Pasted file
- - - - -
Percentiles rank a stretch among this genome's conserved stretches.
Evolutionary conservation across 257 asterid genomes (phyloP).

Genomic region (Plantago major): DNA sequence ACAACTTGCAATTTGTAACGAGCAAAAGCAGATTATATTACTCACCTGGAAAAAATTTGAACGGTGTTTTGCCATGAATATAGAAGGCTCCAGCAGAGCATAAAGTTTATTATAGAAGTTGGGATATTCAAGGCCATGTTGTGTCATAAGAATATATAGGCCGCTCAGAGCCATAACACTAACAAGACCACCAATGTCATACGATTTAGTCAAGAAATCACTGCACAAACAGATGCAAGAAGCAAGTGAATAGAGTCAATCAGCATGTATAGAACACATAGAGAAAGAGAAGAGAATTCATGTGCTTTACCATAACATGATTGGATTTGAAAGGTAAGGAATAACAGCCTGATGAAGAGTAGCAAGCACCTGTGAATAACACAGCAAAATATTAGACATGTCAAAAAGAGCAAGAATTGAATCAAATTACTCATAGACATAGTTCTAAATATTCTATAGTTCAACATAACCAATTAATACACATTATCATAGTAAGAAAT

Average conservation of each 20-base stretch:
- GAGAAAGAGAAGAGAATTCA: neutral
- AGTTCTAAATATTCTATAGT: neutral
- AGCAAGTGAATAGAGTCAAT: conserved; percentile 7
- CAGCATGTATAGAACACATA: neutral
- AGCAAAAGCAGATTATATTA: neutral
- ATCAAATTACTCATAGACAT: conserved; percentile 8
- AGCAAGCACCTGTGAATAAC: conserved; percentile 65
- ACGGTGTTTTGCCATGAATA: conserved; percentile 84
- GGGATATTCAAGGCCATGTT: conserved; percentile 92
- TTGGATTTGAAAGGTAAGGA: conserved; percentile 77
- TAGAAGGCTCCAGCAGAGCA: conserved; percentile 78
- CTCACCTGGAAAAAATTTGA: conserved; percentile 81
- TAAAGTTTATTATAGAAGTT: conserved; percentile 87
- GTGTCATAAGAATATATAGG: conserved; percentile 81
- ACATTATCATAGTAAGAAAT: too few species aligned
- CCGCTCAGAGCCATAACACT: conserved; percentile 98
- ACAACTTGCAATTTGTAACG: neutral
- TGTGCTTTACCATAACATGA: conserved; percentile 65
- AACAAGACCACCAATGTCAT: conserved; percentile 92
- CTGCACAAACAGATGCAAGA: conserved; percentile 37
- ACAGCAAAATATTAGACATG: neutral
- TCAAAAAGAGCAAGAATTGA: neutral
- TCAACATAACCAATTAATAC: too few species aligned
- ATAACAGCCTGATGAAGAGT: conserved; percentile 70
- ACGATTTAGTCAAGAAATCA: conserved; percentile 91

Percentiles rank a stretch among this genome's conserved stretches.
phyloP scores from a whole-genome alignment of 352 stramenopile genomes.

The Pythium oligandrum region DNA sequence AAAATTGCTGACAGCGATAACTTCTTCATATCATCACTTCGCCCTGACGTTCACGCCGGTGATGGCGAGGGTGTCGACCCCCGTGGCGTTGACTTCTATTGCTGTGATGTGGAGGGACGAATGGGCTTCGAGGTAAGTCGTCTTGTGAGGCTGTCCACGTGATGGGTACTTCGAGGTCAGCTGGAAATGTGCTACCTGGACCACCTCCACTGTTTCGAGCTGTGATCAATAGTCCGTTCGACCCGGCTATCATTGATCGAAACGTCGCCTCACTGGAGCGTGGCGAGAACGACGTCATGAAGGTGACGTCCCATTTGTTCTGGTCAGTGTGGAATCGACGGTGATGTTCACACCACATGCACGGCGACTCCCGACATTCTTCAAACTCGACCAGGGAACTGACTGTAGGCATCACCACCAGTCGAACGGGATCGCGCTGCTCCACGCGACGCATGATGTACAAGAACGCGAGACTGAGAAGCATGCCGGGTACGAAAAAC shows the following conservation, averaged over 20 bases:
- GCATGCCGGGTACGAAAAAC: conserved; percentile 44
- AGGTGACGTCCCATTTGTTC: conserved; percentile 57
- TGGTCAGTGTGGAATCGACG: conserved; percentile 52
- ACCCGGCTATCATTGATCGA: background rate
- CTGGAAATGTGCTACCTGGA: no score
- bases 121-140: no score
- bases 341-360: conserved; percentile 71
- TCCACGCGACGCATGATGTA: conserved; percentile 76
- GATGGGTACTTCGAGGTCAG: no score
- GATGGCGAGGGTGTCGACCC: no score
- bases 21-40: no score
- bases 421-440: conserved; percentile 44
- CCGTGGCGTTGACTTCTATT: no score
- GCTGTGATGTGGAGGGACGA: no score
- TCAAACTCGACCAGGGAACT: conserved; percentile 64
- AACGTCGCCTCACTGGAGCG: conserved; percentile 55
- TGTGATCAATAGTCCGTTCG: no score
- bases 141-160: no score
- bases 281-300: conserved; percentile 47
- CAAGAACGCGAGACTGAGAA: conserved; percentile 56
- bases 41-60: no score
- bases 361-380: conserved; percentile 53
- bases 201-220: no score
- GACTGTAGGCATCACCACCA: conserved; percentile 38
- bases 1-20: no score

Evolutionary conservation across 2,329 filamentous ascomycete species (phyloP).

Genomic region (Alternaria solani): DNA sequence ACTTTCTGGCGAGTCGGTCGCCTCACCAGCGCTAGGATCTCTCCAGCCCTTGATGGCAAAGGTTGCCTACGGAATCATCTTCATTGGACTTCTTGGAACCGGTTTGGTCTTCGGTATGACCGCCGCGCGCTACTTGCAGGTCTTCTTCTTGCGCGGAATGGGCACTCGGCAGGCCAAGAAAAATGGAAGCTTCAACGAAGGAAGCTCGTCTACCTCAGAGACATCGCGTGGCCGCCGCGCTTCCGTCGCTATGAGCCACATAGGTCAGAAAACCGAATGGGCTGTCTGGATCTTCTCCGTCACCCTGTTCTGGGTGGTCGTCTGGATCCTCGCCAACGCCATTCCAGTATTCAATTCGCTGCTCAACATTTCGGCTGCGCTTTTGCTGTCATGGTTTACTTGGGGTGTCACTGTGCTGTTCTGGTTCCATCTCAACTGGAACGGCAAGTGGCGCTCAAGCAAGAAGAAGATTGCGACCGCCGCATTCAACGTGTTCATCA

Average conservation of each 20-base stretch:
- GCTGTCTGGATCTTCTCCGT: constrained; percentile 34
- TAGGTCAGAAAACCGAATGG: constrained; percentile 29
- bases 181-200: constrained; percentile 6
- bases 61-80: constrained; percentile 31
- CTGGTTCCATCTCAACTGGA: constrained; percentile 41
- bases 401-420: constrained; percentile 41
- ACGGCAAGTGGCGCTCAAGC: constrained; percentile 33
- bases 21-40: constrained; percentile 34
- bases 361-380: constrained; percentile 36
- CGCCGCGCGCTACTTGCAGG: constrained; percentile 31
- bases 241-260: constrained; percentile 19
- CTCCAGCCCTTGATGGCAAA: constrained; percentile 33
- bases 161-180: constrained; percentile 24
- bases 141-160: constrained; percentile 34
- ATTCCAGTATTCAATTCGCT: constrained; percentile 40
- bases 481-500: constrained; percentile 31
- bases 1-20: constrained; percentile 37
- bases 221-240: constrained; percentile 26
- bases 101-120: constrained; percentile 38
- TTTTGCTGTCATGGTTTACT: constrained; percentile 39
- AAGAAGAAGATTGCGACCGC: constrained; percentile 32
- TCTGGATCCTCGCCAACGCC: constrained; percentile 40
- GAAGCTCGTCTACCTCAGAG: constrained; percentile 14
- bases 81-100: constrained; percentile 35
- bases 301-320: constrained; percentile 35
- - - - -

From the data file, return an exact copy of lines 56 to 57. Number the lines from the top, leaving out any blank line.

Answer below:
- GACTGTAGGCATCACCACCA: conserved; percentile 38
- bases 1-20: no score